During a recent episode of Confessions of the Hitman, Bret Hart revealed that while he wasn’t initially excited to work with Roddy Piper, he was very happy with how their feud and match turned out. Here’s what he had to say:
I wasn’t that impressed with the news. Like, I got told, ‘Oh, we’re going to take the title off of you.’ And I’m thinking, ‘I just got it! I’ve hardly had a chance to show anybody what I can do.’” Hart said, “Roddy was the one who told me – he goes, ‘You’re going go end up working with me.’ And I was thinking, I just thought, naw, the way the business usually works is to somehow benefit you. Like, it [has] got nothing to do with me. I’m just going to be the patsy, or the guy that got the belt taken from him.
Roddy was the one to kind of stress to me in the beginning, like, ‘No, no, no, this is going to be really good for you. Like, you’re going to see that this is going to be great for you.’ And I had my doubts about it. I kept thinking, like, ‘He’s my friend, and I can tell as we get closer to WrestleMania, it’s going to be, ‘We’ve changed our mind – we’re going to go a different direction with Roddy. We’re going to do this, this, and this.’ In fact, I think I started to send little messages down to WCW to see if I could consider going there, because I thought maybe this was it, maybe this was my big push coming to an end here, and coming fast.
[Piper] was kind of playing the story of the old veteran, big brother type of thing, looking out. He had always been a mentor to me, and this is all true. And he makes up and implies a little bit that he lived in the Hart house, and had sandwiches with the family, and all that. Yeah, that didn’t happen. It made for a good story at the time. He always thought he was my cousin, so we had fun with that.
The beauty of the match with Roddy was that we were both good guys. In this case, Roddy did not want to turn heel. Like, he had already been a heel. He’s quite popular at this time and he wanted to stay that way, but he knows that he can get on the wild side and still be a good guy, which is what people love about him. And he’s smart enough to know how not to be too vicious, and too rough, and how to be enough of a good guy to keep your fans onside without tipping the scale over. And it’s a real fine line there between going over the top and just finding the right line to be a bad guy in.
Me and Roddy, when we sat down in this restaurant, I already had mapped out in my head the entire match. Like, I had this match in my head. I don’t know the ending but I’m thinking of the pace, and the type of stuff that we’ll be doing. I thought it would be really hard for me to tell Roddy Piper that I don’t like his idea, that this is my idea, and I’d like to do my idea instead of yours. You have to be really careful about that kind of stuff. A) because sometimes you’re right and B) because it’s difficult to tell a veteran, an old pro, that his idea is not good enough, and yours is better. And that doesn’t fly very high most of the time.
And so I went over to Roddy and we sat down. I remember bracing myself for it, like, ‘How do I not hurt his feelings if it’s lazy, lame kind of stuff?’ So he started talking, and anyway, he goes, ‘This is how I think it should go.’ And he talked for about 25 minutes without interruption, but it was almost the exact match that I had in my head. I remember I had total agreement with everything he said, that it was exactly what we should do. We were on the exact same page from the very first time we talked about it.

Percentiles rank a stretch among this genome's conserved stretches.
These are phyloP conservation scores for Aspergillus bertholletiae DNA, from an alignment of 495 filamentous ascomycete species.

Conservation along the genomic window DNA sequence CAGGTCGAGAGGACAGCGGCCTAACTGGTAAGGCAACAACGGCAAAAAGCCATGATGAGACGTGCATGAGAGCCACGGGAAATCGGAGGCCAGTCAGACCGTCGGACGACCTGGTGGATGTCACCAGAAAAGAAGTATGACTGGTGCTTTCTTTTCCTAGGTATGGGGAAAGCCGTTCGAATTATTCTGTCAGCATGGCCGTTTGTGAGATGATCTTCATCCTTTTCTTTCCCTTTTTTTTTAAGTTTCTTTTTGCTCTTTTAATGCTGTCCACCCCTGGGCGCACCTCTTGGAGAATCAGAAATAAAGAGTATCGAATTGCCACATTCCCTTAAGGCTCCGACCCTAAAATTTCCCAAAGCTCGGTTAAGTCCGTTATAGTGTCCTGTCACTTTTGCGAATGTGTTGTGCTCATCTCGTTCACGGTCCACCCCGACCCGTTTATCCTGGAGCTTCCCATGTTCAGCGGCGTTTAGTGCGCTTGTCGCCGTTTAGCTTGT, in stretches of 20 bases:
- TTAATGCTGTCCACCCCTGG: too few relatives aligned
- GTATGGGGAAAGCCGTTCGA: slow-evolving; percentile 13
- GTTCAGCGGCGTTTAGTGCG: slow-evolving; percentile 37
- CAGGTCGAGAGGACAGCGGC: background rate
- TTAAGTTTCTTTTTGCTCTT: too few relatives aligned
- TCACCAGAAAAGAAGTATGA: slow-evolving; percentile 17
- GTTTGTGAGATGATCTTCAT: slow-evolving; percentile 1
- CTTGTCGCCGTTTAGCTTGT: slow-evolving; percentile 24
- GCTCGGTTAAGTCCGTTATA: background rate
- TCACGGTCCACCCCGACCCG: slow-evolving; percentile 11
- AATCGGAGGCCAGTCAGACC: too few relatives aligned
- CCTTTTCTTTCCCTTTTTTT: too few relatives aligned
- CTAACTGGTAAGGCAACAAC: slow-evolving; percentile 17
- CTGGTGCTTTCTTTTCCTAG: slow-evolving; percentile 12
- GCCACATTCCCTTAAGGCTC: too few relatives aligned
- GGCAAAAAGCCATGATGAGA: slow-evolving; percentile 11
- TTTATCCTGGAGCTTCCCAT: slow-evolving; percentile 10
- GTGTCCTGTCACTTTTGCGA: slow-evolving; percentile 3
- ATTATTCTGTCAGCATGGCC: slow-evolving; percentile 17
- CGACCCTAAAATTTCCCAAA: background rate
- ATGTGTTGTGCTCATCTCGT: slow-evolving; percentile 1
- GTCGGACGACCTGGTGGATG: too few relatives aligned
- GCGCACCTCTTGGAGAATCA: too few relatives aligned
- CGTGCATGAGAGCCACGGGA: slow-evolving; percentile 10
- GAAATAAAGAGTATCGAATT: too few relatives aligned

In [WWE] at the time, there was a no-blood rule, which was a good rule, and I’m glad they had the rule. But because of the no-blood rule, every once in a while there are situations in wrestling where guys bump heads, or fall and hit their head on the post for real, and things like that where people get busted open. So, sometimes accidents happen. Roddy had said to me, he goes, ‘I’m not going to tell you what to do, but I think it would hit this thing out of the park if there was a little blood in this match.’
I generally carried [the razor] in my mouth right here, and it would stay there the whole match. It wouldn’t move. I never cut myself, never even a cut on my gum or anything. It was the perfect place to carry it. By the time you tape a razor blade up, it’s about the size of a Chiclet with a little piece of razor on it. You just stick it right in there and it stayed there the entire time, including interviews. It was very risky for me to take it upon myself to do that, but we wanted to draw attention to our match.
Ric Flair and ‘Macho Man’ were deciding to do the same thing after our match. They were on right after us, and so me and Roddy had the match, and of course, I was discrete. No one really saw what happened, and all of a sudden, I’m bleeding. And luckily for me, it wasn’t a real gusher. Like, the one with Roddy was like someone smeared some blood on my face kind of a thing, but it wasn’t like the Steve Austin time, where there was blood pouring everywhere. Yeah, but it was effective enough. But I remember when I came back to the dressing room, we had to pretend we were mad at each other. He was apologizing and telling me it was an accident, that he didn’t mean to kick me. Because we had to put on a big charade so we didn’t get fined. So then, 10 minutes later, Ric Flair and ‘Macho Man’ go out there and have a juice fest. Anyway, [WWE] fined them. Both of them, I think, got $5,000 each fined for having blood in the match. And I remember, they said, ‘What about Bret and Roddy?’ and they said, ‘Their’s was real,’ so we never got fined.
Credit: Confessions of a Hitman. H/T 411Mania.